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Monday, 4th January, 1847.
My private secretary returned from the Capitol and informed me that Mr. Preston King of New York had introduced into the House of Representatives a bill on the subject of slavery which had produced much sensation in the body. He informed me also that Mr. Hamlin, a Representative from the State of Maine, had made a speech against the bill recommended by the Secretary of War for increasing the regular army to serve during the war. Mr. Hamlin professes to be a Democrat, but has given indications during the present session that he is dissatisfied, and is pursuing a mischievous course, not only in this instance, but on the slavery question, as well as upon other matters. The slavery question is assuming a fearful and most important aspect. The movement of Mr. King today, if persevered in, will be attended with terrible consequences to the country, and cannot fail to destroy the Democratic party, if it does not ultimately threaten the Union itself. Slavery was one of the questions adjusted in the compromises of the Constitution. It has, and can have no legitimate connection with the war with Mexico, or the terms of a peace which may be concluded with that country. It is a domestic and not a foreign question, and to connect it with the appropriations for prosecuting the war, or with the two million appropriation with a view to obtain peace, can result in no good, but must divide the country by a sectional line and lead to the worst consequences. Of course the Federalists are delighted to see such a question agitated by Northern Democrats because it divides and distracts the Democratic party and increases their prospects of coming into power. Such an agitation is not only unwise, but wicked.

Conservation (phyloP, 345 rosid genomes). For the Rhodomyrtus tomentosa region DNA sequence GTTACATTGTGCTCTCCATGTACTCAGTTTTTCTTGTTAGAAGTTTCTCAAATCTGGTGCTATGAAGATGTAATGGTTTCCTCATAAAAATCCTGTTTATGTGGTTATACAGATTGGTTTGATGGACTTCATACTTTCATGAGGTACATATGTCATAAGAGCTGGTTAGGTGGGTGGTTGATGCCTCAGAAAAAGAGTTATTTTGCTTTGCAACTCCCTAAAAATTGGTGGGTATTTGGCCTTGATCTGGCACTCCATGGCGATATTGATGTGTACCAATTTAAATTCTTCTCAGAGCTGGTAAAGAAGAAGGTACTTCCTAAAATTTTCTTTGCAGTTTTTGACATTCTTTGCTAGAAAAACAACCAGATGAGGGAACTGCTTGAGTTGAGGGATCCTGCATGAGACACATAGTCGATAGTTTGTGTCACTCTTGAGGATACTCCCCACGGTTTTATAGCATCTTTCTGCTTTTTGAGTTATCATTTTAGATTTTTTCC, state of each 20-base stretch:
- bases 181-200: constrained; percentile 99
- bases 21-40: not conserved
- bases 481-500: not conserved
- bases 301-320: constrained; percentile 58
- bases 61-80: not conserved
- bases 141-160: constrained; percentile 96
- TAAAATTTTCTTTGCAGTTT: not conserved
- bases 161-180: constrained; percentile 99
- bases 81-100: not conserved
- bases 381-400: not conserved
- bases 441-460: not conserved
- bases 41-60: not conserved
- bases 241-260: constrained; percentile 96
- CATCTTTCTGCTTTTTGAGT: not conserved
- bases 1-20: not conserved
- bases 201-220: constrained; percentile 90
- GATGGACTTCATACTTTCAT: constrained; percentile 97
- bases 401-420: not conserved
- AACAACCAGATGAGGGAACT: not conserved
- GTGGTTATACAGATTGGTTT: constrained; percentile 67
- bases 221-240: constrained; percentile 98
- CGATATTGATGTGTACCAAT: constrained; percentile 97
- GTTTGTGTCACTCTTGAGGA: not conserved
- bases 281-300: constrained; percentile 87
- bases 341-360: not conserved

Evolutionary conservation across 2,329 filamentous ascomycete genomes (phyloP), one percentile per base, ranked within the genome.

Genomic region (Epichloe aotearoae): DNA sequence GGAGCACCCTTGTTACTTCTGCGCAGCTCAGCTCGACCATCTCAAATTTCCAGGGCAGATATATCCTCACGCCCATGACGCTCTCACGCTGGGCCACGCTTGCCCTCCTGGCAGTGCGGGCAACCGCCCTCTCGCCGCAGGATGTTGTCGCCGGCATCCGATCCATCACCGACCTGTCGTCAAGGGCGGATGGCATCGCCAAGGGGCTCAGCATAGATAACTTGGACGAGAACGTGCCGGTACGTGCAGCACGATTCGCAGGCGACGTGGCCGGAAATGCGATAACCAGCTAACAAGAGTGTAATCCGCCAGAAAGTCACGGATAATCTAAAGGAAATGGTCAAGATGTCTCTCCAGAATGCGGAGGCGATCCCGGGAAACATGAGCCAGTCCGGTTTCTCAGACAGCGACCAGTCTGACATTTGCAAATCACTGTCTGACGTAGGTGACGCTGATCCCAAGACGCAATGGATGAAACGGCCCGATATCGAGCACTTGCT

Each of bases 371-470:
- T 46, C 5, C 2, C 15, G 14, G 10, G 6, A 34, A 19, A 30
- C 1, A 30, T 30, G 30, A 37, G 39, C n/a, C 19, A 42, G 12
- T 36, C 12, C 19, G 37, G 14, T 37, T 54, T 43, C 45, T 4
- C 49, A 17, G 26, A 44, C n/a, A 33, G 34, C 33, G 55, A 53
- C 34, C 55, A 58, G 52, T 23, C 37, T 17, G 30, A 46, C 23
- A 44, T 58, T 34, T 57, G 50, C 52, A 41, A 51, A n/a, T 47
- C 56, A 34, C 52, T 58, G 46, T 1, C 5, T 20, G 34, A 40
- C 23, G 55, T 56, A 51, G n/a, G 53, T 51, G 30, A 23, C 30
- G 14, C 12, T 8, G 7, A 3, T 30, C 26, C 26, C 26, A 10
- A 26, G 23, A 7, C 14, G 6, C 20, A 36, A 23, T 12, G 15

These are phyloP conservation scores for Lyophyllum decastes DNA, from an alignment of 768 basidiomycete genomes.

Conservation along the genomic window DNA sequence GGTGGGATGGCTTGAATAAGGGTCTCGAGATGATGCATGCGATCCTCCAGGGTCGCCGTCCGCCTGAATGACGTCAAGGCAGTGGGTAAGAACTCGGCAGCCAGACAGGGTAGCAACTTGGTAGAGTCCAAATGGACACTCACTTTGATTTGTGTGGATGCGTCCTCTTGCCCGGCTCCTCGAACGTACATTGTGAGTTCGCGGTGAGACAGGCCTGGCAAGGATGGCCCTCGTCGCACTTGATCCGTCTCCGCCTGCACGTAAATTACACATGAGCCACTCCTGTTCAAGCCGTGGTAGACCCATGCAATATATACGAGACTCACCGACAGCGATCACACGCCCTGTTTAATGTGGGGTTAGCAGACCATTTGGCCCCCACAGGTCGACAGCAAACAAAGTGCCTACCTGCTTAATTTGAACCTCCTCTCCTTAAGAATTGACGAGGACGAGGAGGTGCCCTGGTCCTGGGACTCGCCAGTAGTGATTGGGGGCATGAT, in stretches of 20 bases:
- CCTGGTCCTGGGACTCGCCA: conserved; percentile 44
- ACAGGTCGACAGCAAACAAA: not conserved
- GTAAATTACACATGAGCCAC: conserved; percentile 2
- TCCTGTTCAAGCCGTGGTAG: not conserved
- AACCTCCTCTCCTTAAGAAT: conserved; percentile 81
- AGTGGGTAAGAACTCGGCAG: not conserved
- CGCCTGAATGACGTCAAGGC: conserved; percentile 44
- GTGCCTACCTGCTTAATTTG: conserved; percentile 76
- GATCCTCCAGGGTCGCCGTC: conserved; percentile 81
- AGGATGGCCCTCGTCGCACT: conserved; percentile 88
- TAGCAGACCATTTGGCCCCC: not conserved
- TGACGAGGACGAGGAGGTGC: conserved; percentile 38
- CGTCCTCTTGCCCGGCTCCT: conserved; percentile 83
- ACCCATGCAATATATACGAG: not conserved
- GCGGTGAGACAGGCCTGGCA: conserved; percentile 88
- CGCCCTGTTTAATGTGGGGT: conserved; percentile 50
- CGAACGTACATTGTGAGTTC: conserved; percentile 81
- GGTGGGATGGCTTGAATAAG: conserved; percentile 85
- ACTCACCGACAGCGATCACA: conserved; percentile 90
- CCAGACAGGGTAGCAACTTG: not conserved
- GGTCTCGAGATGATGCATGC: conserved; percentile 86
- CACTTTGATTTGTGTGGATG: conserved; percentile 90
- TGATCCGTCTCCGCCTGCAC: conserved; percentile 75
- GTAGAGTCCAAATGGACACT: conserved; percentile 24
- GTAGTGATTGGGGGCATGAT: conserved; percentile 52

- Polk: The Diary of a President, 1845-1849, Covering the Mexican War, the Acquisition of Oregon, and the Conquest of California and the Southwest-Book by Allan Nevins, James Polk; 1929